It’s sort of refreshing that you don’t know. Are you in the market now? It does feel like it’s been one year on and one year off in terms of fundraising for most firms, and that this isn’t changing.
We’re not in the market to fundraise. We are obviously in the market to invest.
We’re starting to see a lot of companies reset their valuations. Are you having talks with your portfolio companies about doing the same?
We’re having all types of discussions with companies within our portfolio; nothing is off the table. We absolutely do not want to suspend disbelief when it comes to the realities of the situation. I wouldn’t say that it’s an umbrella discussion that we’re having with all our companies. But we consistently try and make sure that our companies understand the current climate, the conditions that are specific to them, and make sure that they’re as realistic as possible when it comes to their future.
Depending on the company, sometimes the valuations have gotten well ahead of themselves, and we can’t count on the crossover funds coming back . . . they have to defend their public positions. So some of these companies have to just weather the storm and make sure they’re prepared for difficult times ahead. Other companies really have an opportunity to lean in during this period and capture significant market share.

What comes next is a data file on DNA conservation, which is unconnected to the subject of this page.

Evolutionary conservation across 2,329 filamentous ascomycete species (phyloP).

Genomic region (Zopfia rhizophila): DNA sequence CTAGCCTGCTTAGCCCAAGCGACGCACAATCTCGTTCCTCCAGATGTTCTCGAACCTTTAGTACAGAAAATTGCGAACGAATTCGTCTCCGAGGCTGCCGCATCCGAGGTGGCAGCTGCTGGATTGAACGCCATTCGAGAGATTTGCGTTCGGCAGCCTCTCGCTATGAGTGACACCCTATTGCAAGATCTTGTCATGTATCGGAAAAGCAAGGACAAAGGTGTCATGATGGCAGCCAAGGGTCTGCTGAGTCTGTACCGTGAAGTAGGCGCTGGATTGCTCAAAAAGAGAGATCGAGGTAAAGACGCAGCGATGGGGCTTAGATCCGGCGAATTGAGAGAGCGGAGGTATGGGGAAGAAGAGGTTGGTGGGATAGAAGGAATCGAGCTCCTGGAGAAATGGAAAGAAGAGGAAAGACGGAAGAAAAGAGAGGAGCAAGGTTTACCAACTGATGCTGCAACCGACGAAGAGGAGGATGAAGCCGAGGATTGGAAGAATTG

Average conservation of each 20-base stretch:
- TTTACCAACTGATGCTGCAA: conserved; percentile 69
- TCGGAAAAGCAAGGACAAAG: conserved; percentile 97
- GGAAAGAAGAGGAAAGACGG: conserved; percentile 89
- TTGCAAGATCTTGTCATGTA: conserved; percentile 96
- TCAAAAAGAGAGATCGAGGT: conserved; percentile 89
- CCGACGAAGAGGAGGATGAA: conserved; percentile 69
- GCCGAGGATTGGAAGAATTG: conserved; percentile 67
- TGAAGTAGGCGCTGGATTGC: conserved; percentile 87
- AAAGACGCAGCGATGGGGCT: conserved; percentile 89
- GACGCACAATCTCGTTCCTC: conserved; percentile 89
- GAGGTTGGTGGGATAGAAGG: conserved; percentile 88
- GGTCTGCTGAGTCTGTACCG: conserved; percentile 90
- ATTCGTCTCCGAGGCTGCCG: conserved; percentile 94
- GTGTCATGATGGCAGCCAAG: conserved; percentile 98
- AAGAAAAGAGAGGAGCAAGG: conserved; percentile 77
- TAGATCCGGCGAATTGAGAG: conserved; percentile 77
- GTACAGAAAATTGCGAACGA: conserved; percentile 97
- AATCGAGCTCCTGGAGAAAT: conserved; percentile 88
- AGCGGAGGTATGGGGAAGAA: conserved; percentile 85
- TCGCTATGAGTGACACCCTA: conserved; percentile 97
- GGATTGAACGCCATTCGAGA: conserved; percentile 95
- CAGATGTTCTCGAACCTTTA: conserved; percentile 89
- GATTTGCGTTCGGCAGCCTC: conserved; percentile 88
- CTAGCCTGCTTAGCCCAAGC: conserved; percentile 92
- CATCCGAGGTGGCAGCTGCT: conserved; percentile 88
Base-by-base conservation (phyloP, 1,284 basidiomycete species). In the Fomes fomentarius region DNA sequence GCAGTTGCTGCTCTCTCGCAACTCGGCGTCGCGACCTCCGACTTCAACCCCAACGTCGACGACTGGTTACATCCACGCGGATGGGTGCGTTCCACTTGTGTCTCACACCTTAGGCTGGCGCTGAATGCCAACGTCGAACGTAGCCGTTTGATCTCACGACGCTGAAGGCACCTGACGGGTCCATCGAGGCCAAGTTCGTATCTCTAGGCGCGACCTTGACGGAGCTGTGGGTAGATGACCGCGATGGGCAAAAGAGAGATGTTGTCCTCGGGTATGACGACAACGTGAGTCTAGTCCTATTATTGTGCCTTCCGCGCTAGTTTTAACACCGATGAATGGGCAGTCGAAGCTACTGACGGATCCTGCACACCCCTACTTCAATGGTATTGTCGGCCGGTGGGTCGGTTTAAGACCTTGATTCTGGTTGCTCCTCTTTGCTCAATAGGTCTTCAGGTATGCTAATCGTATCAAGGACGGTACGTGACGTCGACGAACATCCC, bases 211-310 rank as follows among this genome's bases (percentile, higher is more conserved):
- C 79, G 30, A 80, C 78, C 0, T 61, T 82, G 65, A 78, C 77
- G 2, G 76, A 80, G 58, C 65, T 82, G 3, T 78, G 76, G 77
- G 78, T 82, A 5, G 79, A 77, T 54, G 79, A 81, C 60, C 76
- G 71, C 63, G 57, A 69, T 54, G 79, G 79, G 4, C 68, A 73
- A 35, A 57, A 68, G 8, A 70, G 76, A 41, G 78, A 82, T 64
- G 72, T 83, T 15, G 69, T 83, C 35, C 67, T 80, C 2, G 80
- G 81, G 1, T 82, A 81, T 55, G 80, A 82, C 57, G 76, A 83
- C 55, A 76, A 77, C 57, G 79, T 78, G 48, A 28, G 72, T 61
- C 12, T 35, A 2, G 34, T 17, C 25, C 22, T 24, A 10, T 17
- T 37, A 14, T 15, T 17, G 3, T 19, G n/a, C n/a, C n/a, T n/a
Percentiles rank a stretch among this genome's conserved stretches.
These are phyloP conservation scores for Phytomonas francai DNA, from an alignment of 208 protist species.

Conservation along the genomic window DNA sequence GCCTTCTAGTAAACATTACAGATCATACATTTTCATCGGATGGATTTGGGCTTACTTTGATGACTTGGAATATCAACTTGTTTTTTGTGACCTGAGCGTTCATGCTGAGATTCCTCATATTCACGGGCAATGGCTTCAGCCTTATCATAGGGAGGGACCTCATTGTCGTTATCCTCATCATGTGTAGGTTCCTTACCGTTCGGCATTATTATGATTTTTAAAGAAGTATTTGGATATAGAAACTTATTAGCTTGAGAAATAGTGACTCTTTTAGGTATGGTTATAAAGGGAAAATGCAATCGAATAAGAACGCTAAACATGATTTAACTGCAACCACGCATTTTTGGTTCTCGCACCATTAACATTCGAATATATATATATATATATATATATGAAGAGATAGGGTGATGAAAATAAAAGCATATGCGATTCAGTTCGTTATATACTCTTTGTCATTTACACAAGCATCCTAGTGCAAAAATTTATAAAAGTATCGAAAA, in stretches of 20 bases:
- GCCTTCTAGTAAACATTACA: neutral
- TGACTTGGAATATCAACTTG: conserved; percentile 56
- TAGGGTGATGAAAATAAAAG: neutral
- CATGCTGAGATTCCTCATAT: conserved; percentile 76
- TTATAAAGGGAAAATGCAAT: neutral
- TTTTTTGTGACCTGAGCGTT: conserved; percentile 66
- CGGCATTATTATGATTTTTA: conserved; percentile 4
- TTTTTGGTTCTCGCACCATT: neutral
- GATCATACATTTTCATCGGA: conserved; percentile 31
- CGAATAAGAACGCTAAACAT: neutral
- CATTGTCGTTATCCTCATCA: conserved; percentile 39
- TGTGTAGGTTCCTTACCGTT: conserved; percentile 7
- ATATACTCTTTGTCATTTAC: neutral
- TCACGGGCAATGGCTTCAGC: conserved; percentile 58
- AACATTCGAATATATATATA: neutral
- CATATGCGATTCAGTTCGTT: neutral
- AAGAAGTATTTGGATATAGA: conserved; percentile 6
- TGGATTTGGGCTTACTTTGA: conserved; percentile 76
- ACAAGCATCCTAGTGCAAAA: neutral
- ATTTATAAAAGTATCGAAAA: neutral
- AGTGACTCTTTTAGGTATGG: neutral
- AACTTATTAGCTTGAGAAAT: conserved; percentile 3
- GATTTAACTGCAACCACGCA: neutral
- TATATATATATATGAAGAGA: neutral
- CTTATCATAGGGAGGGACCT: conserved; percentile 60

Like a lot of VCs, you say you’d prefer that a startup conduct a ‘down round’ rather than agree to onerous terms to maintain a specific valuation. Do you think founders have gotten the memo that down rounds are acceptable in this climate?
It really depends. I think you probably have some new funds that started during this period — you have some new sector funds — that make it complicated because [they’re] not investing in the best business. [They’re] investing in the best business, or trying to fund the best business, within that sector. So there are probably some pressures with respect to some of the VCs that’s being felt by some of the entrepreneurs.
I do want to highlight that not all companies need to take a cold shower with respect to valuation. There are a lot of companies that are doing very well, even in this environment.
Fast, an online login and checkout company, quickly shut down earlier this year, and Index was razzed a bit online for quickly removing the company from its website. What happened there and, in retrospect, what more could Index have done in that situation? I’m guessing your team had a postmortem on this one.
I wasn’t aware that we took it down from our website. I guess it’s probably there but probably harder to find, is what I suspect. We do promote the companies that are doing great.
You’re right, we did digest it as a firm and really tried to take the lessons learned from there. There are a number of factors that we’re still digesting or we can’t know about but probably what was difficult during COVID was really evaluating talent and understanding the folks that we were working with. And I’m sure that my partners who were responsible for the company would have been able to spend more time and really understand the entrepreneurial culture of the company in a lot more detail had we been able to spend more time with them in person.
(We’ll have more from this interview in podcast form next week; stay tuned.)